The usual questions were covered about plant-based protein, Iron, Calcium and Omega 6s and 3s in food. Also the nutrition of Tempe vs meat.

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You'll notice on the slide above, the risk of diabetes on a fully plant-based diet decreases significantly versus the control group.

Dr Susianto concluded by sharing a slide from the Physician’s Committee for Responsible Medicine in the USA – The Precautionary Principle to Nutrition and Cancer below.

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Andy Kusumo PhD - the Director of Science and Technology at Monde Nissin - The alternative to meat and plant-based protein.

Most are now aware of plant-based protein and animal protein. Many don’t know the 3rd protein source - our humble mushrooms!

Andy shared the history of Quorn the Mycoprotein as well as the need to move away from meat-based protein due to the devastating environmental impact.

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Kerry Anne Shanks (Bow Leaf) - Urban Food Farming

Did you know the largest food exporter in the European Union is the Netherlands. How does a tiny country with limited land mass become the largest exporting nation in the EU. The answer is thanks to greenhouses and urban farming.

They simply adopted a practice of ‘producing twice as much food with half as much resources’ and voila!

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5 - CK Vishwakarma – Internet of Things (IoT) & Food Waste

Food waste is a massive issue. As a nation’s GDP rises, the food waste increase. For example in Australia, it’s estimated that 30% of the groceries become waste.

If the world food waste was considered to be a country, then it would be the 3rd highest emitter of CO2 in the world after the US and China.

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This area needs a lot of work from public education to human centred design and innovation in bringing about the change in public behaviour.

There are two major approaches to deal with food waste:

a) Reduce Waste

The Internet of Things can be handy when our local garden and greenhouse can be monitored regularly via the phone. Sensors will update us on when the nutrients or water need topping up. Even the most optimal time to harvest the product.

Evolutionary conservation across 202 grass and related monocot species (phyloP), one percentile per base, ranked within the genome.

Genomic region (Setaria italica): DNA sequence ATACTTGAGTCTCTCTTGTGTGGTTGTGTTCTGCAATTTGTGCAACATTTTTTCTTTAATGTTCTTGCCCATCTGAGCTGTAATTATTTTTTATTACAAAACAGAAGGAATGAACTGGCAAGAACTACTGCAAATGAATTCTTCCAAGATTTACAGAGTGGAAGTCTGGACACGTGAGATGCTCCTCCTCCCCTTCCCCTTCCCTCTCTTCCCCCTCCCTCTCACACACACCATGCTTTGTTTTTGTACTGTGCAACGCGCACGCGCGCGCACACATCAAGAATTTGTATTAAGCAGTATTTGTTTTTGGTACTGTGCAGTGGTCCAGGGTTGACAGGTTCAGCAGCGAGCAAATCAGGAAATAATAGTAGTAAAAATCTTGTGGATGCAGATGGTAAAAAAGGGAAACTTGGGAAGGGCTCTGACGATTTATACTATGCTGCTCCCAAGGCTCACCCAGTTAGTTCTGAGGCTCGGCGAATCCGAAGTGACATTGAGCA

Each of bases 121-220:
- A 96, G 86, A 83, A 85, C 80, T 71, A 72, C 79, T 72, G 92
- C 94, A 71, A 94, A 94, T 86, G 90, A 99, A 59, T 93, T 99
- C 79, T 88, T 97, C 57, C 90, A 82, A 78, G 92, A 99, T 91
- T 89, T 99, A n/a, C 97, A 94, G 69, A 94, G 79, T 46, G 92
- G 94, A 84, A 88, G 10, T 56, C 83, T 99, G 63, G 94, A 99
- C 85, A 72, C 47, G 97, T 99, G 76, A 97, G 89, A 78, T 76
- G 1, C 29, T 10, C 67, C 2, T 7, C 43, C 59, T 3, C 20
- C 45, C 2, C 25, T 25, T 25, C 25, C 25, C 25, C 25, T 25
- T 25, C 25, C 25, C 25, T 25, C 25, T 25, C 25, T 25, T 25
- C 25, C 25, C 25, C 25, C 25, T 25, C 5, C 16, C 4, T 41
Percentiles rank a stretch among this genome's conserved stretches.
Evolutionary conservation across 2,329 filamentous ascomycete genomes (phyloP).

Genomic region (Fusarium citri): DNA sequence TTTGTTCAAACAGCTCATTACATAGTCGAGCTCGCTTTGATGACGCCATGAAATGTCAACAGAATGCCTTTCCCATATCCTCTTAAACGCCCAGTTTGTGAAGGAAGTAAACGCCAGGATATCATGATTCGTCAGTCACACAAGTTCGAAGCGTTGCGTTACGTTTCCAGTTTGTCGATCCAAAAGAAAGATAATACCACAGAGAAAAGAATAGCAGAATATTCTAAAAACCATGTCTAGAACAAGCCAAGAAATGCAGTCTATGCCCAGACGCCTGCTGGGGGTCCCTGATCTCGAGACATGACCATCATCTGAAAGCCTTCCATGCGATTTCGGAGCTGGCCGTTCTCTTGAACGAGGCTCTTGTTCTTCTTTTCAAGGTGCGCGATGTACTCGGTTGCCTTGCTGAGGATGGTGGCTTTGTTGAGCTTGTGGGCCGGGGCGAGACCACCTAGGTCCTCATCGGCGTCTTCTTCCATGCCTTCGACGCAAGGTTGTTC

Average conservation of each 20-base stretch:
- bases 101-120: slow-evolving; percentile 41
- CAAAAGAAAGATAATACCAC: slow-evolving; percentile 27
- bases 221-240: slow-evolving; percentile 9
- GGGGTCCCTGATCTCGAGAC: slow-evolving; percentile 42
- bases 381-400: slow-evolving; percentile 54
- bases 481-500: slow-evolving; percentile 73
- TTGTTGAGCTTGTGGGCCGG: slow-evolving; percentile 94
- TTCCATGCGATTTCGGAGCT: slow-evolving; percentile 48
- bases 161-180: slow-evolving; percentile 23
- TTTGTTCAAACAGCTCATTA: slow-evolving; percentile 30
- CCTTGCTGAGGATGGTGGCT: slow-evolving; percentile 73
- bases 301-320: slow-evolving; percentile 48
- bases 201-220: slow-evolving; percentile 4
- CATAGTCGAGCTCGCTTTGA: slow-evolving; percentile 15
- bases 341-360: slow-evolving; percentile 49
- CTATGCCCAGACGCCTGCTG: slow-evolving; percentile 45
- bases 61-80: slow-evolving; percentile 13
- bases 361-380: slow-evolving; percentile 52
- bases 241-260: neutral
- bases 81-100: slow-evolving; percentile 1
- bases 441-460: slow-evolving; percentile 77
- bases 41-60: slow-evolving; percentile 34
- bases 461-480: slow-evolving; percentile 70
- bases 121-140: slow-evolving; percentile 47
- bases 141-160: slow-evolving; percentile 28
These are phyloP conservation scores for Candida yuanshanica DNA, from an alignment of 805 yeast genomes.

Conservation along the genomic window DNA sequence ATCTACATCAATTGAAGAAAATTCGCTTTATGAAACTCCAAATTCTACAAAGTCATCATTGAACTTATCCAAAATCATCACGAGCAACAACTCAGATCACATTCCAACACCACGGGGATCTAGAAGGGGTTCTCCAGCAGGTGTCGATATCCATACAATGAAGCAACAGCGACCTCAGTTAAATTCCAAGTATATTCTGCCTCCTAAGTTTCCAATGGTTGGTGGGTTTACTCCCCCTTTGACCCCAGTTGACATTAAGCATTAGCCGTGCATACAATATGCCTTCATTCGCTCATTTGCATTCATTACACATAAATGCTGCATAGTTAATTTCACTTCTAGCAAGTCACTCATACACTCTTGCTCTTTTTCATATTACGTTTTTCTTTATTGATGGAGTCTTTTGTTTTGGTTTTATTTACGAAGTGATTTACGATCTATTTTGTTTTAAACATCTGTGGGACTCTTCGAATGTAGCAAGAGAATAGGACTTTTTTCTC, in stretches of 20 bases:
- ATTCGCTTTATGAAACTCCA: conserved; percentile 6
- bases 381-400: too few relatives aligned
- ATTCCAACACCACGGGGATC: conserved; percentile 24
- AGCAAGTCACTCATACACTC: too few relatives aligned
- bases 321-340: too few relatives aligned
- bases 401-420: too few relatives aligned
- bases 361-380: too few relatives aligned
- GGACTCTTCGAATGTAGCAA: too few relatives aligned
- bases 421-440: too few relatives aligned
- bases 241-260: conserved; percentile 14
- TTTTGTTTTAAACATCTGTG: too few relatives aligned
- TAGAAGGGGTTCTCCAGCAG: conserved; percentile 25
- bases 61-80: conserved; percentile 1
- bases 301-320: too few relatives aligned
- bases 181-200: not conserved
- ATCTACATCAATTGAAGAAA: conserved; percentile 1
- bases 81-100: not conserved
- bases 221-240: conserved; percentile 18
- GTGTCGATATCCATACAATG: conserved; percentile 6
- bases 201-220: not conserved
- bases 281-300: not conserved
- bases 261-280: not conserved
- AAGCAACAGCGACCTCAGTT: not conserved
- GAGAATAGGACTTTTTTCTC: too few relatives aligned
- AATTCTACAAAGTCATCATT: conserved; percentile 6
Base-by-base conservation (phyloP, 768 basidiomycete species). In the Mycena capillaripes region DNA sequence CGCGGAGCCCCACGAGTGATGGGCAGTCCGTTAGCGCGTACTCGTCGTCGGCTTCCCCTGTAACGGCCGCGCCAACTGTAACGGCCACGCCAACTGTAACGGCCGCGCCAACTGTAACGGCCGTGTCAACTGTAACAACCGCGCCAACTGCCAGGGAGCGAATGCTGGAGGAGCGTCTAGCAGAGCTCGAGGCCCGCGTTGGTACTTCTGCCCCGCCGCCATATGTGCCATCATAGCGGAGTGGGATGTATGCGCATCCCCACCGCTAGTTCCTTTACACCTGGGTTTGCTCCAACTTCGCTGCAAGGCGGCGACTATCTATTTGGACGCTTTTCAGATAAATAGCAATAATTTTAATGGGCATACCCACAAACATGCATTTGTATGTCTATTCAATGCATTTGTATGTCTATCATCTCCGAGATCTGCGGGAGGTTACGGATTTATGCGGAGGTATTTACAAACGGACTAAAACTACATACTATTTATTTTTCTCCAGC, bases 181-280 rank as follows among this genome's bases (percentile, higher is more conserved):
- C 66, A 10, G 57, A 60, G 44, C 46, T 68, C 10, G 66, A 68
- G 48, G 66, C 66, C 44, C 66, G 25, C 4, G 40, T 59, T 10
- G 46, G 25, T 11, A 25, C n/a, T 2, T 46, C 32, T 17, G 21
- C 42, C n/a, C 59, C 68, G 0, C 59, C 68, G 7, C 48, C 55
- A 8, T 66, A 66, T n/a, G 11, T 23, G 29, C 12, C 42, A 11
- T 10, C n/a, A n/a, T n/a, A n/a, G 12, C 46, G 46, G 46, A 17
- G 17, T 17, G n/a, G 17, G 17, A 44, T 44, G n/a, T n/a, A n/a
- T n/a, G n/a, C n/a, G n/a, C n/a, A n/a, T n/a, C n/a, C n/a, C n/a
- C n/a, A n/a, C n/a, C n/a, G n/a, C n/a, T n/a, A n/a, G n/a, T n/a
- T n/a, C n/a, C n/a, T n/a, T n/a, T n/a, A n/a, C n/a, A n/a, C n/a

Once a product is on the shelf, there could be tiny sensors attached to each batch. These will tell us the optimal time to eat the product before the food becomes rotten.

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b) Reuse Waste

Personal consumer food waste can be reduced by composting. There are many companies looking to create compost for the home, like Whirlpool.

Commercial Waste – this is the larger and easier more impactful change. Where commercial food waste is ‘saved’ before it goes bad. It was nice to see Australian Ozharvest being recognised at the world stage for the work they do. Let the War on Waste begin.


The Disruption on Food and Sustainability Summit brought industry thought leaders together and allowed dialogue between key industries along the supply food chain.

With the growing worldwide population and affluence, we are talking about the biggest shift in agriculture since industrialisation – so this is going to be a massive effort by governments, institutions, public and private bodies.

From what I’ve seen at this summit, there is hope!

I’ve been told the DFSS 2019 will focus more on plant-based foods. I’m looking forward to attending this summit again. I hope to see more Australian businesses be represented here in 2019.